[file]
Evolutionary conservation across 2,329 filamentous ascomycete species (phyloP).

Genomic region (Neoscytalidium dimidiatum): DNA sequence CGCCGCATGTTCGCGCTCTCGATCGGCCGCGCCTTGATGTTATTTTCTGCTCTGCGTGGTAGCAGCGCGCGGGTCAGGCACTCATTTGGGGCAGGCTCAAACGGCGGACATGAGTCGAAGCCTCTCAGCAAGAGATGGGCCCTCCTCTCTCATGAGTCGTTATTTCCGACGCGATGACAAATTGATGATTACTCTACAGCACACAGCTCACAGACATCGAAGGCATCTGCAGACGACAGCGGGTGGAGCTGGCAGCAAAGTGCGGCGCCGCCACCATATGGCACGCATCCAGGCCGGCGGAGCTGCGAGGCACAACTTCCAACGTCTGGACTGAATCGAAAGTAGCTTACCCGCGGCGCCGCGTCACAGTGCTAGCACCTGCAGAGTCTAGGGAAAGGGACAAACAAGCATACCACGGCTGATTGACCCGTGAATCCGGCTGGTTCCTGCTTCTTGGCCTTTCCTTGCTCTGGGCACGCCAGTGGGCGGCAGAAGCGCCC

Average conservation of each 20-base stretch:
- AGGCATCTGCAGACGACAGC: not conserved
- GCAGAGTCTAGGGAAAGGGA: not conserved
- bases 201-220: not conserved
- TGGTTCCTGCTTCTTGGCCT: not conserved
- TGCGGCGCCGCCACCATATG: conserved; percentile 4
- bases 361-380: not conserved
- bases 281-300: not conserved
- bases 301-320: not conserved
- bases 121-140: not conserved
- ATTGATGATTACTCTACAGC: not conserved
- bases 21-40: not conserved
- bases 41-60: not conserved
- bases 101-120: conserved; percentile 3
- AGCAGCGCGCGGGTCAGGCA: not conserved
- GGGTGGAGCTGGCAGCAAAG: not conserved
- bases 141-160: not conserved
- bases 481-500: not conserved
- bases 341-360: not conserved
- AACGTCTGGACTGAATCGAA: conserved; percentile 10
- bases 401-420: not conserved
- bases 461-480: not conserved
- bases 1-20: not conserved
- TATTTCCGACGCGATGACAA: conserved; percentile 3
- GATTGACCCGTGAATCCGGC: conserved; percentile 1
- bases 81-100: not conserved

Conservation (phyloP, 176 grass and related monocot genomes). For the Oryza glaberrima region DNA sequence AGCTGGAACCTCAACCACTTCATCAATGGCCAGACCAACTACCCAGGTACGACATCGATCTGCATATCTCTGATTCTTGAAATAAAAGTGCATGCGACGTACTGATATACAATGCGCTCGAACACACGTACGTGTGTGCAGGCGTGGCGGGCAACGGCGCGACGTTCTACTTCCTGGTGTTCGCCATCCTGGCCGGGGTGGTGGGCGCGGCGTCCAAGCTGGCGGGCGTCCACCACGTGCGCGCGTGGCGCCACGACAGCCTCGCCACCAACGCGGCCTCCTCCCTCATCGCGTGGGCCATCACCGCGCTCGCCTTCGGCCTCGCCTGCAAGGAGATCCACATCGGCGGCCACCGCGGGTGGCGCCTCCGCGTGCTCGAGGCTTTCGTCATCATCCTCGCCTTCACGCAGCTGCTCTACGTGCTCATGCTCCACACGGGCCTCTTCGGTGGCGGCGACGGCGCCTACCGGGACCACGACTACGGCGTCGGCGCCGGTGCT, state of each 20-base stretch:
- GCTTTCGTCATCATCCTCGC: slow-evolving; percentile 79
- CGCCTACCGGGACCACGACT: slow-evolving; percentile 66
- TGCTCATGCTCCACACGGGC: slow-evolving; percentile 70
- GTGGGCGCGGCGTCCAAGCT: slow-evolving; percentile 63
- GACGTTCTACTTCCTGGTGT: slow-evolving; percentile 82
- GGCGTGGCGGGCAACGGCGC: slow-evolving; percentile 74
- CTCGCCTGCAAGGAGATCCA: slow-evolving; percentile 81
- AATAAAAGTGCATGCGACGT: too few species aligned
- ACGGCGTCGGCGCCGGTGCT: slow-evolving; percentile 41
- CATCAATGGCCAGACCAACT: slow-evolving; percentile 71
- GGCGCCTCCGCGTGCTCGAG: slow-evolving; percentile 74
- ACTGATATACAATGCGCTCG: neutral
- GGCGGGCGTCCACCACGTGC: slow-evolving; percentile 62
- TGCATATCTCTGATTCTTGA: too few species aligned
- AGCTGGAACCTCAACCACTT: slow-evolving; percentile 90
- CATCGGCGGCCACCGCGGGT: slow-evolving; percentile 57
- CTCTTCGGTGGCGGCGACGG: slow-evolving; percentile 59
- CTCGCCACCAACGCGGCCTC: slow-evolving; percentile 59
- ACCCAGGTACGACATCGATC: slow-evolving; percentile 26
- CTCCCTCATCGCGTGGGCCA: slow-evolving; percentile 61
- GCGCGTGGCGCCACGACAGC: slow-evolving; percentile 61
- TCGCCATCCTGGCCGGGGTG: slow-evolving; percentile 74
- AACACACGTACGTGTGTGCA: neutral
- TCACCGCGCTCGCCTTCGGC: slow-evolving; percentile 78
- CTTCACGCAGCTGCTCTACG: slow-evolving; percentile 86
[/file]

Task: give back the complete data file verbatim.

Evolutionary conservation across 2,329 filamentous ascomycete species (phyloP).

Genomic region (Neoscytalidium dimidiatum): DNA sequence CGCCGCATGTTCGCGCTCTCGATCGGCCGCGCCTTGATGTTATTTTCTGCTCTGCGTGGTAGCAGCGCGCGGGTCAGGCACTCATTTGGGGCAGGCTCAAACGGCGGACATGAGTCGAAGCCTCTCAGCAAGAGATGGGCCCTCCTCTCTCATGAGTCGTTATTTCCGACGCGATGACAAATTGATGATTACTCTACAGCACACAGCTCACAGACATCGAAGGCATCTGCAGACGACAGCGGGTGGAGCTGGCAGCAAAGTGCGGCGCCGCCACCATATGGCACGCATCCAGGCCGGCGGAGCTGCGAGGCACAACTTCCAACGTCTGGACTGAATCGAAAGTAGCTTACCCGCGGCGCCGCGTCACAGTGCTAGCACCTGCAGAGTCTAGGGAAAGGGACAAACAAGCATACCACGGCTGATTGACCCGTGAATCCGGCTGGTTCCTGCTTCTTGGCCTTTCCTTGCTCTGGGCACGCCAGTGGGCGGCAGAAGCGCCC

Average conservation of each 20-base stretch:
- AGGCATCTGCAGACGACAGC: not conserved
- GCAGAGTCTAGGGAAAGGGA: not conserved
- bases 201-220: not conserved
- TGGTTCCTGCTTCTTGGCCT: not conserved
- TGCGGCGCCGCCACCATATG: conserved; percentile 4
- bases 361-380: not conserved
- bases 281-300: not conserved
- bases 301-320: not conserved
- bases 121-140: not conserved
- ATTGATGATTACTCTACAGC: not conserved
- bases 21-40: not conserved
- bases 41-60: not conserved
- bases 101-120: conserved; percentile 3
- AGCAGCGCGCGGGTCAGGCA: not conserved
- GGGTGGAGCTGGCAGCAAAG: not conserved
- bases 141-160: not conserved
- bases 481-500: not conserved
- bases 341-360: not conserved
- AACGTCTGGACTGAATCGAA: conserved; percentile 10
- bases 401-420: not conserved
- bases 461-480: not conserved
- bases 1-20: not conserved
- TATTTCCGACGCGATGACAA: conserved; percentile 3
- GATTGACCCGTGAATCCGGC: conserved; percentile 1
- bases 81-100: not conserved

Conservation (phyloP, 176 grass and related monocot genomes). For the Oryza glaberrima region DNA sequence AGCTGGAACCTCAACCACTTCATCAATGGCCAGACCAACTACCCAGGTACGACATCGATCTGCATATCTCTGATTCTTGAAATAAAAGTGCATGCGACGTACTGATATACAATGCGCTCGAACACACGTACGTGTGTGCAGGCGTGGCGGGCAACGGCGCGACGTTCTACTTCCTGGTGTTCGCCATCCTGGCCGGGGTGGTGGGCGCGGCGTCCAAGCTGGCGGGCGTCCACCACGTGCGCGCGTGGCGCCACGACAGCCTCGCCACCAACGCGGCCTCCTCCCTCATCGCGTGGGCCATCACCGCGCTCGCCTTCGGCCTCGCCTGCAAGGAGATCCACATCGGCGGCCACCGCGGGTGGCGCCTCCGCGTGCTCGAGGCTTTCGTCATCATCCTCGCCTTCACGCAGCTGCTCTACGTGCTCATGCTCCACACGGGCCTCTTCGGTGGCGGCGACGGCGCCTACCGGGACCACGACTACGGCGTCGGCGCCGGTGCT, state of each 20-base stretch:
- GCTTTCGTCATCATCCTCGC: slow-evolving; percentile 79
- CGCCTACCGGGACCACGACT: slow-evolving; percentile 66
- TGCTCATGCTCCACACGGGC: slow-evolving; percentile 70
- GTGGGCGCGGCGTCCAAGCT: slow-evolving; percentile 63
- GACGTTCTACTTCCTGGTGT: slow-evolving; percentile 82
- GGCGTGGCGGGCAACGGCGC: slow-evolving; percentile 74
- CTCGCCTGCAAGGAGATCCA: slow-evolving; percentile 81
- AATAAAAGTGCATGCGACGT: too few species aligned
- ACGGCGTCGGCGCCGGTGCT: slow-evolving; percentile 41
- CATCAATGGCCAGACCAACT: slow-evolving; percentile 71
- GGCGCCTCCGCGTGCTCGAG: slow-evolving; percentile 74
- ACTGATATACAATGCGCTCG: neutral
- GGCGGGCGTCCACCACGTGC: slow-evolving; percentile 62
- TGCATATCTCTGATTCTTGA: too few species aligned
- AGCTGGAACCTCAACCACTT: slow-evolving; percentile 90
- CATCGGCGGCCACCGCGGGT: slow-evolving; percentile 57
- CTCTTCGGTGGCGGCGACGG: slow-evolving; percentile 59
- CTCGCCACCAACGCGGCCTC: slow-evolving; percentile 59
- ACCCAGGTACGACATCGATC: slow-evolving; percentile 26
- CTCCCTCATCGCGTGGGCCA: slow-evolving; percentile 61
- GCGCGTGGCGCCACGACAGC: slow-evolving; percentile 61
- TCGCCATCCTGGCCGGGGTG: slow-evolving; percentile 74
- AACACACGTACGTGTGTGCA: neutral
- TCACCGCGCTCGCCTTCGGC: slow-evolving; percentile 78
- CTTCACGCAGCTGCTCTACG: slow-evolving; percentile 86